“A richer life to me means working towards something everyday that makes this planet a better place for all its inhabitants”
To see Catherine’s kitchen table video, visit @foraricherlife.
As a naturalist, adventurer, animal lover, journalist and traveller, Cat is hugely passionate about inspiring others to travel to the untouched corners of our planet. A self-confessed “champion of wild adventures”, she believes we should travel the world, as long as we do it sustainably, and her aim is to promote ecotourism to re-engage people in the natural world. Cat maintains that spending time with wild animals is the key to encouraging us to live more consciously on our planet.
Prompted by her early fascination with the outdoors, Cat studied Ecology and Zoology at Imperial College London. Her first expedition saw her studying bats in Honduras and it was during this time, separated from all of modern life’s ‘necessities’, that she became fiercely protective of the wildlife around her.
With an influential YouTube channel and more than 25,000 followers on Instagram, Cat is building a strong social media presence with wildlife documentaries from her intrepid journeys around the world. Recently, she worked closely with Richard Branson and his family who pushed her even further in her ambitions to travel and raise awareness for important international conservation causes.
Cat stresses the importance of minimising her impact on the environment during the filmmaking process and champions the use of renewable energy, locally-sourced produce and local guides.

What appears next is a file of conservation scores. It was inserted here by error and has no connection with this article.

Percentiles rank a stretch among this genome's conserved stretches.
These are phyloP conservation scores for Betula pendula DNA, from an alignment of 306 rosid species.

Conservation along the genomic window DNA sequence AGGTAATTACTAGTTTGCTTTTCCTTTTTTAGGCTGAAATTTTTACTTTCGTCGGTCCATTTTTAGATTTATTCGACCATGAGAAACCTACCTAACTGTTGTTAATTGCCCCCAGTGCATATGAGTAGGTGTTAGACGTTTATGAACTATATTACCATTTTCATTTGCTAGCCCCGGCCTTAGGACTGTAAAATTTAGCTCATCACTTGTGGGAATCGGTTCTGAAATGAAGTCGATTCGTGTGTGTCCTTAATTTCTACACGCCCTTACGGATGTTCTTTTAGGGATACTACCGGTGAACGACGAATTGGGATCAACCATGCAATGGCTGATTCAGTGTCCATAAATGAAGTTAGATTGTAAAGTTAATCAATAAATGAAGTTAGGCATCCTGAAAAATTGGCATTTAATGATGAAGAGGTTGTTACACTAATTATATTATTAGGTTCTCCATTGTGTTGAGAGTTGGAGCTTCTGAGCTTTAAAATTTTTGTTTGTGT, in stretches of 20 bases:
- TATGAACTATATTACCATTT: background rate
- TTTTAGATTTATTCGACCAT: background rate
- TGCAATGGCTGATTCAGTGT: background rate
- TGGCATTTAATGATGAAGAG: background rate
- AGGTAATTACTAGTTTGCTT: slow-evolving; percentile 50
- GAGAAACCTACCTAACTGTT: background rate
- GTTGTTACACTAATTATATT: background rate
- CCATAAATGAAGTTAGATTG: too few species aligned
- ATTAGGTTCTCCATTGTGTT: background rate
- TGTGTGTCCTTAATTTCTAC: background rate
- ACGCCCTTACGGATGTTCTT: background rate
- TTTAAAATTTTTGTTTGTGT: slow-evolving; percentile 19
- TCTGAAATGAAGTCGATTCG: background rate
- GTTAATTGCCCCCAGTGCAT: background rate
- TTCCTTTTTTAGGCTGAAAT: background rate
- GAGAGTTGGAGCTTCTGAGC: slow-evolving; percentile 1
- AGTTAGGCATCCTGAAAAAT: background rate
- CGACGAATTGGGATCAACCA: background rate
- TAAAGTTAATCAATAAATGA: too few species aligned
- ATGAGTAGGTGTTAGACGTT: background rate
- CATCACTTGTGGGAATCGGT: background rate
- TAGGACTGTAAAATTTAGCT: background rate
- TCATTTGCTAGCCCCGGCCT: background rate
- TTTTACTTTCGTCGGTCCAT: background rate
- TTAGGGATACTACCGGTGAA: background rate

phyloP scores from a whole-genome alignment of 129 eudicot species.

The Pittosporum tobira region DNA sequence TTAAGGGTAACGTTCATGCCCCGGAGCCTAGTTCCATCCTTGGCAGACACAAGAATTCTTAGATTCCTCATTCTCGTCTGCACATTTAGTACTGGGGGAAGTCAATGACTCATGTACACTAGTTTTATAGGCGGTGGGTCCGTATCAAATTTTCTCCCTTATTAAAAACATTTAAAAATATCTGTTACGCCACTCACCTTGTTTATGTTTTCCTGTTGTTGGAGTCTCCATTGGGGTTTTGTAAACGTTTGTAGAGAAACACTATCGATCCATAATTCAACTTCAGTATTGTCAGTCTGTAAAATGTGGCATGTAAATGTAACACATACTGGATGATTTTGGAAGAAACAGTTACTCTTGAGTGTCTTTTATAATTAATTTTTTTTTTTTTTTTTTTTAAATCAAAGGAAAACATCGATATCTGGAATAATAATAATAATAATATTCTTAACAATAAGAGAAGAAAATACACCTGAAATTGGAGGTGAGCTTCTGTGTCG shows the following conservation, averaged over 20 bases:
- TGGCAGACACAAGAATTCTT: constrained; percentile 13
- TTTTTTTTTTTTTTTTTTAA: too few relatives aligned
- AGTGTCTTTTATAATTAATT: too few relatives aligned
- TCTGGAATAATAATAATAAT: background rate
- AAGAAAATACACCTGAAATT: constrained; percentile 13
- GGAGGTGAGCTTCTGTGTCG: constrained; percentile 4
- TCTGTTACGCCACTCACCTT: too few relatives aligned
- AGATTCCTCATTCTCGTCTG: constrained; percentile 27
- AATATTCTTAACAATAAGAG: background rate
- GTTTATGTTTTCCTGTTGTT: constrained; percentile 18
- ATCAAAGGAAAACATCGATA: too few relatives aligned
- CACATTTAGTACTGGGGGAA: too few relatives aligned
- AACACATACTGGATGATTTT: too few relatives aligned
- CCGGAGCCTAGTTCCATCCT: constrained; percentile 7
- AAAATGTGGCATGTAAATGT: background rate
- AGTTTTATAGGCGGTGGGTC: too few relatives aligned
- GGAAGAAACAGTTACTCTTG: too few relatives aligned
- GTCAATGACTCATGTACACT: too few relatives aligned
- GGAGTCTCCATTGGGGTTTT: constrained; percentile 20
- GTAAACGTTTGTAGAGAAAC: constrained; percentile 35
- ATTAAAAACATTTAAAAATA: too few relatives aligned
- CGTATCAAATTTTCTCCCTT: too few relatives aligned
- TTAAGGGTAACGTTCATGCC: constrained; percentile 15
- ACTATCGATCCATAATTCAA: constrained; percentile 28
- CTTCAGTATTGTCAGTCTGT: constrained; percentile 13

“Plastic pollution is an issue that I’ve encountered all too regularly on my travels and even in my home village of Sandgate on the Kentish coast. It’s an enormous issue that needs urgent action at every level from international to personal.” On a recent expedition to Aldabra, a remote coral atoll in the Seychelles and a UNESCO World Heritage Site where ecotourism is strictly controlled, Cat was devastated at the sight of the amount of plastic pollution that had crossed the ocean from mainland Africa and India. Although she believes that the awareness around single-use plastic is growing, the next step is to actually report when plastic pollution is encountered. She recommends an app called Plastic Patrol which enables users to record the litter they find and the data is used by industry and the governments to drive positive and impactful changes.
Through her travels, Cat has found that ecotourism has become a powerful method of conservation world-wide. By encouraging others to value these destinations for their own vacations they become infinitely more valuable as a preserved resource rather than a destroyed one.
Cat is also working towards breaking down gender barriers within her field. “I’ve come up against many obstacles throughout my career-path and the younger me was sometimes knocked sideways by rejections and prejudices. I’ve been told ‘you don’t look like an adventurer’ and ‘I’ve had to fire women from expeditions in the past, they are too distracting’.” She continually campaigns to disprove the stereotype that “only men can be adventurers”.